Source | FastCompany : By Lydia Dishman
According to theEqual Employment Opportunity Commission’s last tally,American companies with more than 100 workers have posted marginal increases. A national aggregate of all industries between 1985 to 2014 shows: An increase from 3% to 3.3% of black men in management roles, and an increase from 22% to 29% of white women in management through the year 2000, and no movement since then.
This despite multi-million dollar investments in programs designed to make companies attract and retain a more diverse group of employees. The problem, according to Frank Dobbin, sociology professor at Harvard, and Alexandra Kalev, associate professor of sociology at Tel Aviv University, is that these programs don’t work.
“Despite a few new bells and whistles, courtesy of big data,” they write, “companies are basically doubling down on the same approaches they’ve used since the 1960s—which often make things worse, not better.”
In an article for Harvard Business Review, Dobbin and Kalev discuss how they delved into three decades of data drawn from over 800 U.S. businesses, as well as hundreds of interviews with managers and executives. What they found was that the programs which were originally put in place were heavy on policing bias in order to tamp down expensive lawsuits. The reasoning was that it simplified the expectations which made them easy to defend.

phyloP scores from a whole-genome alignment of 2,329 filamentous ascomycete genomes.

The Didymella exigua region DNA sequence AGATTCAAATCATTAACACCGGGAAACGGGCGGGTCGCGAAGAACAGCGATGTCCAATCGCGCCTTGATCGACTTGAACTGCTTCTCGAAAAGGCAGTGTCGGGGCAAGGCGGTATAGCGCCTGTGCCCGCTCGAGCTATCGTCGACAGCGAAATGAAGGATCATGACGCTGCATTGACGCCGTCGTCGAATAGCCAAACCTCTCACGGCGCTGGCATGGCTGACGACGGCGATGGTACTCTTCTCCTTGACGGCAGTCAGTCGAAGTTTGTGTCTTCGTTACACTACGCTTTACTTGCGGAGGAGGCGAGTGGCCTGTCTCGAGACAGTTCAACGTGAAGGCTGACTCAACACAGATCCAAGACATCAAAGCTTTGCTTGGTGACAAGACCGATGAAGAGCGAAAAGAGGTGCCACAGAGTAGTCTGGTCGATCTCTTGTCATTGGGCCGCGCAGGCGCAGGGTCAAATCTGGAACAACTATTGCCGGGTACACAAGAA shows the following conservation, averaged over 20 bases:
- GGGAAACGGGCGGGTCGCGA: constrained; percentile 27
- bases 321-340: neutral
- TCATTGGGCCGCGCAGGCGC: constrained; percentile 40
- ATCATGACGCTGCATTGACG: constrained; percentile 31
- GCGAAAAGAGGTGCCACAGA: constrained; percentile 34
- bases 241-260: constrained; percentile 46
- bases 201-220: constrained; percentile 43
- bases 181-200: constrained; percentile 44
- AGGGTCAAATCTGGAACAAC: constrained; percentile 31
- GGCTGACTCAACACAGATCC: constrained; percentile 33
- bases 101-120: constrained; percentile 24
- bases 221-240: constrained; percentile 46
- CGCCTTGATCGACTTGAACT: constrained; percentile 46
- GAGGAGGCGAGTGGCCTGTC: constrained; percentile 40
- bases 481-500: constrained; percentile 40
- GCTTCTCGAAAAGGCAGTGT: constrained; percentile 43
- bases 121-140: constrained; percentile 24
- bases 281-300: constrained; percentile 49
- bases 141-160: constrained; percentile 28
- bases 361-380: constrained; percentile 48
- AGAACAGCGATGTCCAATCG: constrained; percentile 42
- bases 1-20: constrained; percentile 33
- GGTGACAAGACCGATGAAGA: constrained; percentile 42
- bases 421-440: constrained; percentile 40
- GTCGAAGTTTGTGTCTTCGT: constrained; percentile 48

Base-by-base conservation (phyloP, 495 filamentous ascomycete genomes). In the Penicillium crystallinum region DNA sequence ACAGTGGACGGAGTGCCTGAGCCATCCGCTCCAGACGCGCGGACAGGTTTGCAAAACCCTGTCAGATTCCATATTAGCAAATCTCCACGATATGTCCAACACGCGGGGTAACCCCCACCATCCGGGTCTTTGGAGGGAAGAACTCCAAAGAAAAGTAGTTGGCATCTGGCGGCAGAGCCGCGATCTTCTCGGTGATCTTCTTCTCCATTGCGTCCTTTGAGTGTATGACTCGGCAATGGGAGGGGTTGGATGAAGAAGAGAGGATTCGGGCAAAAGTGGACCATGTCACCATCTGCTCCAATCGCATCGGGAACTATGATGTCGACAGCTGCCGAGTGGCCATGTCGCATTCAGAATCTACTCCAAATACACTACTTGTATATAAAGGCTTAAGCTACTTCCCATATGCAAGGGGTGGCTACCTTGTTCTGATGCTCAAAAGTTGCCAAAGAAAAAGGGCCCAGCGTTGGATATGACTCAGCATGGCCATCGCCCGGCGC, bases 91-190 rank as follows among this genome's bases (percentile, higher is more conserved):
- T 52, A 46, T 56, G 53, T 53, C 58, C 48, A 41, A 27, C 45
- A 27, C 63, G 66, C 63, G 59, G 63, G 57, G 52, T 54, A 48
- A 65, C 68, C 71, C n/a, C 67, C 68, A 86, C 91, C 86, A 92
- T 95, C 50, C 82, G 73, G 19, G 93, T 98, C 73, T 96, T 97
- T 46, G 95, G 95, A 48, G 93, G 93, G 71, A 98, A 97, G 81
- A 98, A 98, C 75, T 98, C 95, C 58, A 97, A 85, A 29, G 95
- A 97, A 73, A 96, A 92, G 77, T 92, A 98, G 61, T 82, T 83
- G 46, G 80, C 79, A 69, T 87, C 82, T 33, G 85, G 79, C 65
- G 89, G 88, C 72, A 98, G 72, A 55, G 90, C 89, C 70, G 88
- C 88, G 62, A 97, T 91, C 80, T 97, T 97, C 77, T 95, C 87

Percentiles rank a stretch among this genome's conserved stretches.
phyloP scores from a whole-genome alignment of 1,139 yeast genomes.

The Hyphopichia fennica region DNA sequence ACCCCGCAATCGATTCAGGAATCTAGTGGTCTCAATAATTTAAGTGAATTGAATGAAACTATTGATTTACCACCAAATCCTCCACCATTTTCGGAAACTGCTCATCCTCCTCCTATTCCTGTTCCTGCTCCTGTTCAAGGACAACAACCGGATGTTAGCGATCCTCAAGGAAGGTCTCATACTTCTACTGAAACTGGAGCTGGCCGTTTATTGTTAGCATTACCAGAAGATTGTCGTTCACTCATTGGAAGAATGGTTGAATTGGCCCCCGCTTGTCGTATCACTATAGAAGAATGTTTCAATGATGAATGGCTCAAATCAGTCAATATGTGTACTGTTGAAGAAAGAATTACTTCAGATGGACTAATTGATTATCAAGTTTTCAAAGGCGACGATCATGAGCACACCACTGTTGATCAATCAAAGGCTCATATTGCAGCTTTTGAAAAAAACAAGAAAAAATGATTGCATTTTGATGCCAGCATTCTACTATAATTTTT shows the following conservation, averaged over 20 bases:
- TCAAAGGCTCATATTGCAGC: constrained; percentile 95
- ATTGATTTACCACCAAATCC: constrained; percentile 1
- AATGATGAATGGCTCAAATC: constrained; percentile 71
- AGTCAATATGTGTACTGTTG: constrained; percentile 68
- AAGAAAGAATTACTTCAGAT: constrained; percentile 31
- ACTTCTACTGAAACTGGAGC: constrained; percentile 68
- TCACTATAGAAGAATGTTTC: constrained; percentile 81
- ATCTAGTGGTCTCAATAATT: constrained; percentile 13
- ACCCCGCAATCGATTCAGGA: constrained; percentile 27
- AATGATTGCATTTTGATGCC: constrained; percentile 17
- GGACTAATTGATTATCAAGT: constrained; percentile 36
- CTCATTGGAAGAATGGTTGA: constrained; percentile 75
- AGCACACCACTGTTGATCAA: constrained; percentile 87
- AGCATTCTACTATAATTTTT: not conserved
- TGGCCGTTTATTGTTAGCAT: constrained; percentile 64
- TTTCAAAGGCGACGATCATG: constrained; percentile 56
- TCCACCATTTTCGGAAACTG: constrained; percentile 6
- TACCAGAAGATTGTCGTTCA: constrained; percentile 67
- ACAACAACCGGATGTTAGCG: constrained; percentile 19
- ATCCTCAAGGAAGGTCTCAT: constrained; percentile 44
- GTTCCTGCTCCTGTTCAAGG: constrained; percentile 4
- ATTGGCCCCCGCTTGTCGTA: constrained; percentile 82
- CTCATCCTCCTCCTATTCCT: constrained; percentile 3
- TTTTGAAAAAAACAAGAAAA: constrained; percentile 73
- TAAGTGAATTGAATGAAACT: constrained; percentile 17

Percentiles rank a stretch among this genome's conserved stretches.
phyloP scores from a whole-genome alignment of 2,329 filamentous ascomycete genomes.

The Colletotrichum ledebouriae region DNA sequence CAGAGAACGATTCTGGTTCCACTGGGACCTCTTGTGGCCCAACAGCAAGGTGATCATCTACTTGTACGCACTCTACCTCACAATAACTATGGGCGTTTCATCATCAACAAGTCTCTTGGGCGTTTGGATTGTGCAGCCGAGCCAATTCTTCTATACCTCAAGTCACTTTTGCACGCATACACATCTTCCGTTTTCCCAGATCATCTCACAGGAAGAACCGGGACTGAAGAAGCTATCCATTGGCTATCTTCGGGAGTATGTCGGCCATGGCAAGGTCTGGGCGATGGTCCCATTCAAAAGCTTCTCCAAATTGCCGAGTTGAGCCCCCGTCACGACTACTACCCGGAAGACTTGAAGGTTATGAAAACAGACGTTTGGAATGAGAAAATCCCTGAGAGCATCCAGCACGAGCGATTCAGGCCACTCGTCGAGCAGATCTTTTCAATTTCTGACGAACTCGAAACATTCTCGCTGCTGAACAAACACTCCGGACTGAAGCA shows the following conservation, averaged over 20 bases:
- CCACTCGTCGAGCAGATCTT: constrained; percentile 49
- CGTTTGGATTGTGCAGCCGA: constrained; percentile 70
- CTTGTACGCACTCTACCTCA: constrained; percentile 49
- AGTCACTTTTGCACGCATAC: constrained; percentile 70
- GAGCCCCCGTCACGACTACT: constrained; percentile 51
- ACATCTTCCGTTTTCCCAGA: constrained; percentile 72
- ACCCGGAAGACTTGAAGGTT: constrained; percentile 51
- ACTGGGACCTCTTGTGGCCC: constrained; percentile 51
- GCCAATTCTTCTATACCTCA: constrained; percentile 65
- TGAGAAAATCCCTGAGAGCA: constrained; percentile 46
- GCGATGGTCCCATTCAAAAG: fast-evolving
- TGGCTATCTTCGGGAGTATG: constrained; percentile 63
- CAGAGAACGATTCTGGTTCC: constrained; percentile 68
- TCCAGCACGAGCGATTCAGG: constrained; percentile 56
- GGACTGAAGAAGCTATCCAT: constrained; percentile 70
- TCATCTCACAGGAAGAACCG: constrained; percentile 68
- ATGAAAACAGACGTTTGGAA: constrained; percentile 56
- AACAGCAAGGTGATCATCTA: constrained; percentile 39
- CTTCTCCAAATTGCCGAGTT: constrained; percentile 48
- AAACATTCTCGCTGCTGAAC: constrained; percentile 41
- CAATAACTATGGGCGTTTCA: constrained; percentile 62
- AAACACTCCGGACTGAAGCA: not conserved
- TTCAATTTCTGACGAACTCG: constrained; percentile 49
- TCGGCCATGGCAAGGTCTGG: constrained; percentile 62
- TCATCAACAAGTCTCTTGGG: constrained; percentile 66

This tended to have the opposite effect. “You won’t get managers on board by blaming and shaming them with rules and reeducation,” Dobbin and Kalev write. One by one, they debunk the most common tools used to promote and protect diversity.
Training is a big offender, partly because at some companies it’s mandatory and remedial, and partly because it can be cloaked in negative language.
Dobbin and Kalev note that nearly 1,000 studies have been conducted to gauge the efficacy of diversity training to help people abolish their biases. While they help in the short term, as soon as a couple of days later, participants forget. Worse, they actually incited biases according to some of the research.
According to their five-year analysis, required training resulted in a decrease in the number of people of color across the companies studied. “The share of black women actually decreased by 9%, on average, while the ranks of Asian-American men and women shrank by 4% to 5%,” Dobbin and Kalev report.
Hiring tests don’t really solve the diversity problem, either, for some of the same reasons. In theory, skills-based testing is designed to level the playing field and let the best candidate shine. But managers didn’t appreciate being told to hire someone they didn’t hand select. Dobbin and Kalev also found that some companies were only giving the tests to people they didn’t want to hire, i.e. under-represented minorities. Or, they just ignored the results in favor of picking who they wanted.